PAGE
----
How does this operate for different age groups? It’s fairly typical for companies and the government to reward years of service with additional days of vacation. If companies have designated or unlimited sick time, does that offset the negatives to employees of routinely working more hours? What about the trend in knowledge companies to encourage people who are sick to work at home?
The reality of labor is insanely complicated in 2017.
In part, that is what this post is about. Back in the 1960s, Edward Denison, one of the pioneers of economic growth accounting, lamented the paucity of data that could “make these numbers more concrete.” Very little has been done to expand the basic data collection and mainstream economists have been complacent about pursuing research programs that would use such data, presumably because they figured the labor-leisure choice model told them all they needed to know.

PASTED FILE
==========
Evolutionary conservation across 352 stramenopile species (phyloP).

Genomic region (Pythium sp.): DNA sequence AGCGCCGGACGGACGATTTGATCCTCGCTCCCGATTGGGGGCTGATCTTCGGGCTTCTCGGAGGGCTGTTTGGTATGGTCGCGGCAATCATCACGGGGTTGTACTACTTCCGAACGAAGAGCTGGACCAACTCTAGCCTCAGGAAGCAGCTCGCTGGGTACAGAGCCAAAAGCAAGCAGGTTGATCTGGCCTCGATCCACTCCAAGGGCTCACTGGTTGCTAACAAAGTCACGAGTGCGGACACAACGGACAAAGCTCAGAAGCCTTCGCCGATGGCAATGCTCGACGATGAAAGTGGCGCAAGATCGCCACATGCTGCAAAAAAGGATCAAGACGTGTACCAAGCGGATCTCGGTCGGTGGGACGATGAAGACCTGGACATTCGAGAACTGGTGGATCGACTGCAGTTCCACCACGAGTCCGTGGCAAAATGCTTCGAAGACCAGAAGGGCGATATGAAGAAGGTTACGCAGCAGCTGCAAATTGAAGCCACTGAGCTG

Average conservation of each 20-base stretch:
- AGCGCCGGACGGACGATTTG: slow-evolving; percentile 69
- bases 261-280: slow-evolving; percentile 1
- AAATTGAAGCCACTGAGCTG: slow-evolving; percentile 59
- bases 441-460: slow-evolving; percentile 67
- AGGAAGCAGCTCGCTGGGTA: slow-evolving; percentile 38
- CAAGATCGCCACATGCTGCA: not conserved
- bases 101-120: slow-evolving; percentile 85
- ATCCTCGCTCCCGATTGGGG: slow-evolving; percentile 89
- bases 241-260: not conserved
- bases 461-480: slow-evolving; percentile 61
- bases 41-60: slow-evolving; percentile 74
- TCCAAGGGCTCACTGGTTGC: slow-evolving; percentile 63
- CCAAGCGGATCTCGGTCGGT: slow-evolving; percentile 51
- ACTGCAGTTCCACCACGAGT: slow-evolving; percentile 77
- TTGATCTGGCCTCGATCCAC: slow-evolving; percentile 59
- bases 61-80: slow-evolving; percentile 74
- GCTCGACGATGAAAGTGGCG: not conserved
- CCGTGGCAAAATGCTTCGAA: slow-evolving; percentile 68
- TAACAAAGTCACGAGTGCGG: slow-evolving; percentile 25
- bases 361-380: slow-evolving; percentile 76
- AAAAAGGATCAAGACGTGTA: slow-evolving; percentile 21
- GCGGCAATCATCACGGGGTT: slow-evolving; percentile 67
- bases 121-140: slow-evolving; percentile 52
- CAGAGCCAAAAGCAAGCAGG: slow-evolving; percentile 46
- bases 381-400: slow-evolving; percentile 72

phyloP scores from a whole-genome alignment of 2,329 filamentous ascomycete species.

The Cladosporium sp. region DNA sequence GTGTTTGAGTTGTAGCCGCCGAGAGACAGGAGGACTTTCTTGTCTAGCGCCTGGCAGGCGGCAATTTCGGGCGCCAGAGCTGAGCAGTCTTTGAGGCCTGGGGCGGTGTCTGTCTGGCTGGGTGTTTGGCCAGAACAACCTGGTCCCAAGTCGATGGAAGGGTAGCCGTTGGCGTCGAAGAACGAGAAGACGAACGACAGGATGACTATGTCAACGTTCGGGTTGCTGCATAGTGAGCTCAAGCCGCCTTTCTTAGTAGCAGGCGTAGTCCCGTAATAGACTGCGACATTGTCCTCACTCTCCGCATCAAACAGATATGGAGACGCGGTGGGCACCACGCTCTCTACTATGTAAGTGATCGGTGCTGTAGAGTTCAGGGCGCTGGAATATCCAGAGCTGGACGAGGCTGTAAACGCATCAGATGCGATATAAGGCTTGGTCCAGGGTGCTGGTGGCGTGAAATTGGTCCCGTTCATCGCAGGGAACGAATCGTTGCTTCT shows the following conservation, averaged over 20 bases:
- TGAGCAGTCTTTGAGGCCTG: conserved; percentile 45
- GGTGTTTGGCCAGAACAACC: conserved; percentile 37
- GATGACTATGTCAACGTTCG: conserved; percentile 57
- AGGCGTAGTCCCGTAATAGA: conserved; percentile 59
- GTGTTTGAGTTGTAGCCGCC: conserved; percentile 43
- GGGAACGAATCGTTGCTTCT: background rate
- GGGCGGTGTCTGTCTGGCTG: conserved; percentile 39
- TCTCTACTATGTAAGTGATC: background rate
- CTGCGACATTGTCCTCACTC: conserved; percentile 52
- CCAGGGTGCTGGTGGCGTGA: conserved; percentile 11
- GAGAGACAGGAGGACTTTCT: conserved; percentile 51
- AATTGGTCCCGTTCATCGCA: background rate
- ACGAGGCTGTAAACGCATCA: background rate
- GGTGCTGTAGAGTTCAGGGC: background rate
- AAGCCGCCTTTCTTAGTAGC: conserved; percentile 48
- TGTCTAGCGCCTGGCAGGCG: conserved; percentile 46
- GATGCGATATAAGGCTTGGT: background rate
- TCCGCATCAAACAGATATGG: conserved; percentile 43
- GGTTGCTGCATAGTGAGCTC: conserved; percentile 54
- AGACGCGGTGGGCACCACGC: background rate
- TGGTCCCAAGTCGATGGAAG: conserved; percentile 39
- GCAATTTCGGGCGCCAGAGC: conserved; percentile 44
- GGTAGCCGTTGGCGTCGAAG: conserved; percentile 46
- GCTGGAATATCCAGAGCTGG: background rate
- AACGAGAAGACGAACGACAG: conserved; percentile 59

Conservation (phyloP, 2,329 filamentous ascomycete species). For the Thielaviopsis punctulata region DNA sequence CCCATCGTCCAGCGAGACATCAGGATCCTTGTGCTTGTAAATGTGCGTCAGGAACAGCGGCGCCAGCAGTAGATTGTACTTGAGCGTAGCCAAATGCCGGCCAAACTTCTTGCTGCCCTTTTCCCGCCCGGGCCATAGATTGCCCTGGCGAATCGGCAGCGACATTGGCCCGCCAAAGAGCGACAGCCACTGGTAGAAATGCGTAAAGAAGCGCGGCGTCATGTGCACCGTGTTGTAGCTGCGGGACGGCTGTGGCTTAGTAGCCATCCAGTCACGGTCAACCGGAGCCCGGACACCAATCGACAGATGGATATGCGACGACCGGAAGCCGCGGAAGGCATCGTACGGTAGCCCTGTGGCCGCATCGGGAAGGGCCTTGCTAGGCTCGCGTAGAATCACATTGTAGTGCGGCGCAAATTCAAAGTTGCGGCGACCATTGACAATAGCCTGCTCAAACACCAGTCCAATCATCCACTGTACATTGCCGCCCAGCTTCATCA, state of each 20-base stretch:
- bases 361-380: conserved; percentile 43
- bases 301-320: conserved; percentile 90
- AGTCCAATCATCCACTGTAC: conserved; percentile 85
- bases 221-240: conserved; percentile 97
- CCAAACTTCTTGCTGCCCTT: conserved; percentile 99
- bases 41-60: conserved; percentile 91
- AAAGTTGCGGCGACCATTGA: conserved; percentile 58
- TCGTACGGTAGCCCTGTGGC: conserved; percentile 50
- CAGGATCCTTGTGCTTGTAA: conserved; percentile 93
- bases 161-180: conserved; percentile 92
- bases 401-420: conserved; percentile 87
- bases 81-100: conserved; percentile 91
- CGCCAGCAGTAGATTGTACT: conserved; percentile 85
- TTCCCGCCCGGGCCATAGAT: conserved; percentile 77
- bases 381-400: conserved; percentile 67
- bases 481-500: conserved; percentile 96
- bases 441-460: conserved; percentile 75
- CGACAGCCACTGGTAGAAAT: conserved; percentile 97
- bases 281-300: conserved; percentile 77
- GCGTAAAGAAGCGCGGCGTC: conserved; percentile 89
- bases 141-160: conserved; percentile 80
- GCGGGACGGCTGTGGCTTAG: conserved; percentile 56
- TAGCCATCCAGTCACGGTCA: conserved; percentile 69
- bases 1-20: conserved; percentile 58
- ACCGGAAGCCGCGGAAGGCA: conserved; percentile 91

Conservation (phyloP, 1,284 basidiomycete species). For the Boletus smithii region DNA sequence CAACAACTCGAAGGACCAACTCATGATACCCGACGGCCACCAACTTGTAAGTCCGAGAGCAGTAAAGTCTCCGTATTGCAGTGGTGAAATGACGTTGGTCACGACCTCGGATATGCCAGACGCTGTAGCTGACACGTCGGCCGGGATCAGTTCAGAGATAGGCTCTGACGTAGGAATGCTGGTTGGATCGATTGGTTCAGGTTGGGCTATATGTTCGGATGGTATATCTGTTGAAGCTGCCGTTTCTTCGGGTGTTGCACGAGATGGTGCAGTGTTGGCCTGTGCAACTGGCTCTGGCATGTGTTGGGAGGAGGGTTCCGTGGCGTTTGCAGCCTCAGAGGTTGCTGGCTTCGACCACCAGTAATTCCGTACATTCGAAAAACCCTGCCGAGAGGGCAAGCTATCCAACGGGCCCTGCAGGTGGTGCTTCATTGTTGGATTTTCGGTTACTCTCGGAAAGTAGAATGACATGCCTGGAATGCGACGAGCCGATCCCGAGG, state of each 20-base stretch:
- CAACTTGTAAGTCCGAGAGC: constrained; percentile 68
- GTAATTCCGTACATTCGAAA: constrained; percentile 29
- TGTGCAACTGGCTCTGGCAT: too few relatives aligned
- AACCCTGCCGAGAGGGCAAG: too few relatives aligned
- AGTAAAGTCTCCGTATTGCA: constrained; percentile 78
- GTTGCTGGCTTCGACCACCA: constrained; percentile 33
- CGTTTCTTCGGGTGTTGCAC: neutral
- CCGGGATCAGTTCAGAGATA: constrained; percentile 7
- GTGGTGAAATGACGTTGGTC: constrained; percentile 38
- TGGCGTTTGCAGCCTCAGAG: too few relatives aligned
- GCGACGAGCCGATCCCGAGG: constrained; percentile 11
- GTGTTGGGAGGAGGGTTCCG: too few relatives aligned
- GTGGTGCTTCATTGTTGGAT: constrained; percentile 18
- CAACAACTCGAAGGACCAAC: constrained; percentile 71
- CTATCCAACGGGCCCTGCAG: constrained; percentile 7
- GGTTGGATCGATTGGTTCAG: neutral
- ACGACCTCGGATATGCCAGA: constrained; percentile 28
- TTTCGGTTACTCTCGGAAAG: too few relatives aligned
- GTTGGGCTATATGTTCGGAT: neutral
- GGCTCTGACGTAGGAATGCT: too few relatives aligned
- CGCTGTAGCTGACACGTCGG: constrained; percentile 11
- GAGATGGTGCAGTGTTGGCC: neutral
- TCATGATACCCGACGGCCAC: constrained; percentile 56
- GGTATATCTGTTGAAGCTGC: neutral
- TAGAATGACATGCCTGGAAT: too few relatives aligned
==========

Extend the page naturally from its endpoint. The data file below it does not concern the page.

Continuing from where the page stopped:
But, on the other hand, “you don’t need a weatherman to know which way the wind blows.” It is not “prudent” to look at these hypothetical results and demur, “gee, I wish we had some hard data.” It is complacent and hypocritical. There is no evidence for lots of things in economics that are taken for granted — one of them being the labor-leisure choice model!
Put more clearly: I wish we had some better numbers so we could formulate and justify a strategy to balance the desires of employers and employees via a legal, regulatory, or “boots in the streets” approach.
Capital holders are currently winning. Managers are currently winning. Companies in many cases are not winning (except top management). Employees are losing.